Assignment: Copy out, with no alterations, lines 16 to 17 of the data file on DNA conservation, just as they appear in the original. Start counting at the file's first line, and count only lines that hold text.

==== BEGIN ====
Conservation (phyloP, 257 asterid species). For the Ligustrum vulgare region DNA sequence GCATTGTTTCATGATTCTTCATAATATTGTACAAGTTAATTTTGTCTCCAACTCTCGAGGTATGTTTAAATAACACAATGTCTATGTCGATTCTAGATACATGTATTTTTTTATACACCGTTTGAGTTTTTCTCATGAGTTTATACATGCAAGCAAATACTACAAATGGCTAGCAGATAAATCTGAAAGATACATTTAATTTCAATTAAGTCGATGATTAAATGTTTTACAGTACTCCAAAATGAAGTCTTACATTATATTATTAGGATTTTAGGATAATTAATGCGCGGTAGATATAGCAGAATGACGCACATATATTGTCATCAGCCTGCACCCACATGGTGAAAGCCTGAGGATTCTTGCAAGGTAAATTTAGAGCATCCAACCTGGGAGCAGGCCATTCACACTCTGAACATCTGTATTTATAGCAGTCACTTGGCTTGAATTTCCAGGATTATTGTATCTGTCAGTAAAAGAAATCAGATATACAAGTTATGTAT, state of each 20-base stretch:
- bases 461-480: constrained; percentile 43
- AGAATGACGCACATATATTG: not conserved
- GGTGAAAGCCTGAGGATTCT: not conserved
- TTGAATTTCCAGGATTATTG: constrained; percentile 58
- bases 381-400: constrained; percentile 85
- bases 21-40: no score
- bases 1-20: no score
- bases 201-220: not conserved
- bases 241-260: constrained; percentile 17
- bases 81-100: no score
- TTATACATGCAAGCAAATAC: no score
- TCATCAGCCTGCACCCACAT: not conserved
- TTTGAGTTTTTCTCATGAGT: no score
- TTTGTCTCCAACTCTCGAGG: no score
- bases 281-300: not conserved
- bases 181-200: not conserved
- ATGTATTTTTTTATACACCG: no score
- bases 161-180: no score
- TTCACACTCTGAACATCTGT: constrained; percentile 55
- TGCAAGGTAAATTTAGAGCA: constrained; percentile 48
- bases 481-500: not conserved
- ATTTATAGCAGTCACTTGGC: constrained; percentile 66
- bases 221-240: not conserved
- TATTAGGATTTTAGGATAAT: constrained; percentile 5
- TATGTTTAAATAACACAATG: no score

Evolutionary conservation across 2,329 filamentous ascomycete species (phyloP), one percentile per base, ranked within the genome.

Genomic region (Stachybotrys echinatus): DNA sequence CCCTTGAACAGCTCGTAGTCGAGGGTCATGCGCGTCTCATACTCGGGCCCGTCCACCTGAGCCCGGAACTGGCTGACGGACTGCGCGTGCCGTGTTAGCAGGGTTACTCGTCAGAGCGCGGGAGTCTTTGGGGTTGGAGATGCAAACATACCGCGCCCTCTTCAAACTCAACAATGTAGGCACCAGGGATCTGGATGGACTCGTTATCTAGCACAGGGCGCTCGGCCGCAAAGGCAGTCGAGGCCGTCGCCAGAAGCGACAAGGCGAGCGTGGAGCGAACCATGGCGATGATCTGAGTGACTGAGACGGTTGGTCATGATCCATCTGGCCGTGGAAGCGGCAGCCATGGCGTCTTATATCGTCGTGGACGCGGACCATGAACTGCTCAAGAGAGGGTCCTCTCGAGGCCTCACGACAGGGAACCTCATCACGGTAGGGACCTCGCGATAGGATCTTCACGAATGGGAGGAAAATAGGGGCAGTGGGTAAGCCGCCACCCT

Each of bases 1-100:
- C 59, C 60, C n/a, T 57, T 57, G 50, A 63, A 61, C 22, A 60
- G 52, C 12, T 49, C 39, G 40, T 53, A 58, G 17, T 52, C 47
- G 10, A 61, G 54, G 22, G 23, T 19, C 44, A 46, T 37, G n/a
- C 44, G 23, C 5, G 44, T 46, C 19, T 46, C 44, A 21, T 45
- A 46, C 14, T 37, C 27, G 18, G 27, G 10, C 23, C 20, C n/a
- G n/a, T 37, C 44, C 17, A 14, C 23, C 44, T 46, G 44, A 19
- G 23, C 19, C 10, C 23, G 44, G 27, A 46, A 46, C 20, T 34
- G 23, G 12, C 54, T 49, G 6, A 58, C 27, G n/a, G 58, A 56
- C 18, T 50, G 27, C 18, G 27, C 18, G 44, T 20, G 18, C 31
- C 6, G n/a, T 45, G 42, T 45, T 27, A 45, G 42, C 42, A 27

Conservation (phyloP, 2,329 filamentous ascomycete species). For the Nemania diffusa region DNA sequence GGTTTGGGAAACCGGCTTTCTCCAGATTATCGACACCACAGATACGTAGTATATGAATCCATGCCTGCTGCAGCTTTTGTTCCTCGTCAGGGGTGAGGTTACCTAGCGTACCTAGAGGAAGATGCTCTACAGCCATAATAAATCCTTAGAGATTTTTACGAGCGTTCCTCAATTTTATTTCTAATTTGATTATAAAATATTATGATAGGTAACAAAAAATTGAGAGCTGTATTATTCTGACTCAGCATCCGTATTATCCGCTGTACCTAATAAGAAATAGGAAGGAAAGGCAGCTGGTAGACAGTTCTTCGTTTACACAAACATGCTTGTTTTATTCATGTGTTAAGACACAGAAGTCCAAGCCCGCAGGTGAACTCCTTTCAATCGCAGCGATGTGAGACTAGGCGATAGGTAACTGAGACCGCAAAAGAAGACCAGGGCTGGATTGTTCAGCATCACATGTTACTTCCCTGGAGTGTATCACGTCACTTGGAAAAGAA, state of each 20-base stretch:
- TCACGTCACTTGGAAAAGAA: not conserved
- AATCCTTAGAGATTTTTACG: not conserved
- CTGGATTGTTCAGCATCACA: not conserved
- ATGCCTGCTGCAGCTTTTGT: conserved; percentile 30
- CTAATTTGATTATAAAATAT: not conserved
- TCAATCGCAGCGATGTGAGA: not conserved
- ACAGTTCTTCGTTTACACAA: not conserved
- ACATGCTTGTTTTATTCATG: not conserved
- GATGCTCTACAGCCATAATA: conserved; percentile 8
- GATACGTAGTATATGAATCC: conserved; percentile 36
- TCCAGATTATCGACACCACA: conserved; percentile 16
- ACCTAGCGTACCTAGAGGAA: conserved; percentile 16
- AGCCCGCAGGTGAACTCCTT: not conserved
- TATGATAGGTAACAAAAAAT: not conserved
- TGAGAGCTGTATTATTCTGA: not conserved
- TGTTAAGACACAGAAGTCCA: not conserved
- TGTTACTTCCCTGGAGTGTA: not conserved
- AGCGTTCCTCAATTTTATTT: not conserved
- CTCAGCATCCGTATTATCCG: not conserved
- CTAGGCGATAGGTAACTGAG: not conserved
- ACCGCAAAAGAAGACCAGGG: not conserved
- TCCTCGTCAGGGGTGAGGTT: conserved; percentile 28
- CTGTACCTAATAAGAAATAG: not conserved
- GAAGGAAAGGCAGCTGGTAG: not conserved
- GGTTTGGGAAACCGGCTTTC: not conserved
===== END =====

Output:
- bases 281-300: not conserved
- bases 181-200: not conserved